Although the bacterial strain Tuanyok is investigating at Northern Arizona University is closely related to, but not the same, as the one he had researched in Canada, the results felt like a payoff for all the effort.
“I emailed many people that day,” Tuanyok said, recalling his excitement at the lab report filed by his graduate student. What Tuanyok wrote in the email was that he possibly had found a vaccine target for glanders, a severe infectious disease that is usually limited to horses and donkeys but has potential as a biowarfare agent.
Follow-up tests at NAU’s Center for Microbial Genetics and Genomics (MGGen), where Tuanyok is an assistant research professor of biological sciences, have convinced Tuanyok that “we have the right target, but we have to identify further what bacterial species would be a good candidate” for an effective vaccine.
What Tuanyok found was that a common soil bacterium known as ATPK 1 plays a role in generating protective immunity against glanders infection, with a 70 percent survival rate among infected laboratory mice.
Glanders, caused by the bacterium Burkholderia mallei, occurs in several countries in the Middle East, Mediterranean and South America. Human infection is uncommon but when it occurs, the bacterium is highly antibiotic resistant. No vaccine currently exists.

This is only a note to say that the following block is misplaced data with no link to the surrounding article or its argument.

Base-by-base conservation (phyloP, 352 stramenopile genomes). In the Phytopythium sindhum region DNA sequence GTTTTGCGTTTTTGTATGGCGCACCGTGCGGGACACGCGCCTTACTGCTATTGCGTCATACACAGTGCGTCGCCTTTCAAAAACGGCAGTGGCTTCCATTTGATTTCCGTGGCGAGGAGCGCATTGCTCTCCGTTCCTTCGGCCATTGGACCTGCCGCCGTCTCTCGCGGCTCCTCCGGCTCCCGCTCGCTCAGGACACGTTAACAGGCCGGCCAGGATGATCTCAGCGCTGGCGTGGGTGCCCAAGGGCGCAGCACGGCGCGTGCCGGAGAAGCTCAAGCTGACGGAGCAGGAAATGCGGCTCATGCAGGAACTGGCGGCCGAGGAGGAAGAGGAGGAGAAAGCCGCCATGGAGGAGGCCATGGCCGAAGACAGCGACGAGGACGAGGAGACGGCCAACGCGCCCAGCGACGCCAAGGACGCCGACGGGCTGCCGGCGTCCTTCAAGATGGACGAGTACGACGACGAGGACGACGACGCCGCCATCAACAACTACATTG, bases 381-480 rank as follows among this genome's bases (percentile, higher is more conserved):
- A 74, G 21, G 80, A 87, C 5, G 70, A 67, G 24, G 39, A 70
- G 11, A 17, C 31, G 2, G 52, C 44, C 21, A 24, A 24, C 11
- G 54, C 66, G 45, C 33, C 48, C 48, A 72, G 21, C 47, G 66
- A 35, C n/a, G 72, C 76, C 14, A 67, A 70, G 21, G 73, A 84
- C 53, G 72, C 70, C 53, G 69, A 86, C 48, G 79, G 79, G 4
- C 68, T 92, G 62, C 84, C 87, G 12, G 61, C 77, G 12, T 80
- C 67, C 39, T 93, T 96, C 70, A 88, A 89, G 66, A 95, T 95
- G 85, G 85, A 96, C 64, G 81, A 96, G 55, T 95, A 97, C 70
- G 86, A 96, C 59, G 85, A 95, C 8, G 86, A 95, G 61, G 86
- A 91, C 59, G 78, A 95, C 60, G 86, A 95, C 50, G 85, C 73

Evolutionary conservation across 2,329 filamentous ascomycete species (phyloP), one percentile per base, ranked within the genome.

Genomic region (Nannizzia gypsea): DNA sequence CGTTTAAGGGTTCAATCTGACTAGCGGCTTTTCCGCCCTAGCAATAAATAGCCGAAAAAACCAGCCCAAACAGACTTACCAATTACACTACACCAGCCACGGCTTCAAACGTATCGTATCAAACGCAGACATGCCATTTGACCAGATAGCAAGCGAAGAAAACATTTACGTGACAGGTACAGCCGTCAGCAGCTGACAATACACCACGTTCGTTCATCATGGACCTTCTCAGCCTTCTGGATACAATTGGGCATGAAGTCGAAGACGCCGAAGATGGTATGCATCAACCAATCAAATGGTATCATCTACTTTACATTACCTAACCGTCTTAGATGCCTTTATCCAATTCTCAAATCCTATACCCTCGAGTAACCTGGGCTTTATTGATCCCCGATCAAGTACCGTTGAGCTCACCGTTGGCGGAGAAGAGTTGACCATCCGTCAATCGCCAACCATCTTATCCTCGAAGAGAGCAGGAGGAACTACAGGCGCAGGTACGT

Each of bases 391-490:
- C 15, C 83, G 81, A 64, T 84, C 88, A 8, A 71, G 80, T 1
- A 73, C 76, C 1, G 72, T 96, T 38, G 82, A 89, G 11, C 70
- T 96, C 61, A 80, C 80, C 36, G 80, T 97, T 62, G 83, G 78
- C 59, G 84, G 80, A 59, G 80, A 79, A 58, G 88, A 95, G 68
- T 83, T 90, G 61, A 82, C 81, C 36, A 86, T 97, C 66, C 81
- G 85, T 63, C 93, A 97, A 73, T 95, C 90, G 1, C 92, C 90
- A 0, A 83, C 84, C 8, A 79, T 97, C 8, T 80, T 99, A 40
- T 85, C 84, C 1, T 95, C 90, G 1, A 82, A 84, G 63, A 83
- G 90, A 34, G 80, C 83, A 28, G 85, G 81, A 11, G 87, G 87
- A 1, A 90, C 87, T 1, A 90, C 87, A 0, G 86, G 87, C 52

The Department of Defense has taken an interest because the bacterium, in aerosolized form, could be used as a bioweapon. During the First World War, it is believed that Germany used methods to spread glanders intentionally, infecting Russian horses and mules used by the military. It was also used by the Japanese in World War II.
Tuanyok is working on a manuscript with Paul Keim, NAU Regents’ professor and director of MGGen, to describe the research and hopefully generate more funding.
It was Keim, in fact, who brought Tuanyok to the MGGen lab based on his work with melioidosis, a tropical disease that claims thousands of lives each year in Tuanyok’s native Thailand. The bacterium behind that disease, Burkholderia pseudomallei, was still Tuanyok’s focus when he first arrived at NAU in 2006. He may yet return to it.
“The vaccine we’re working on may not be used for another disease,” Tuanyok said, “but I have another idea for melioidosis and I may be able to do some work in parallel.”
Source: Northern Arizona University
Image: Results from this western blot analysis suggest that B. thailandensis ATPK01 (lane 5) contains immunogens that would generate protective immunity against B. mallei infection. Credit: Northern Arizona University.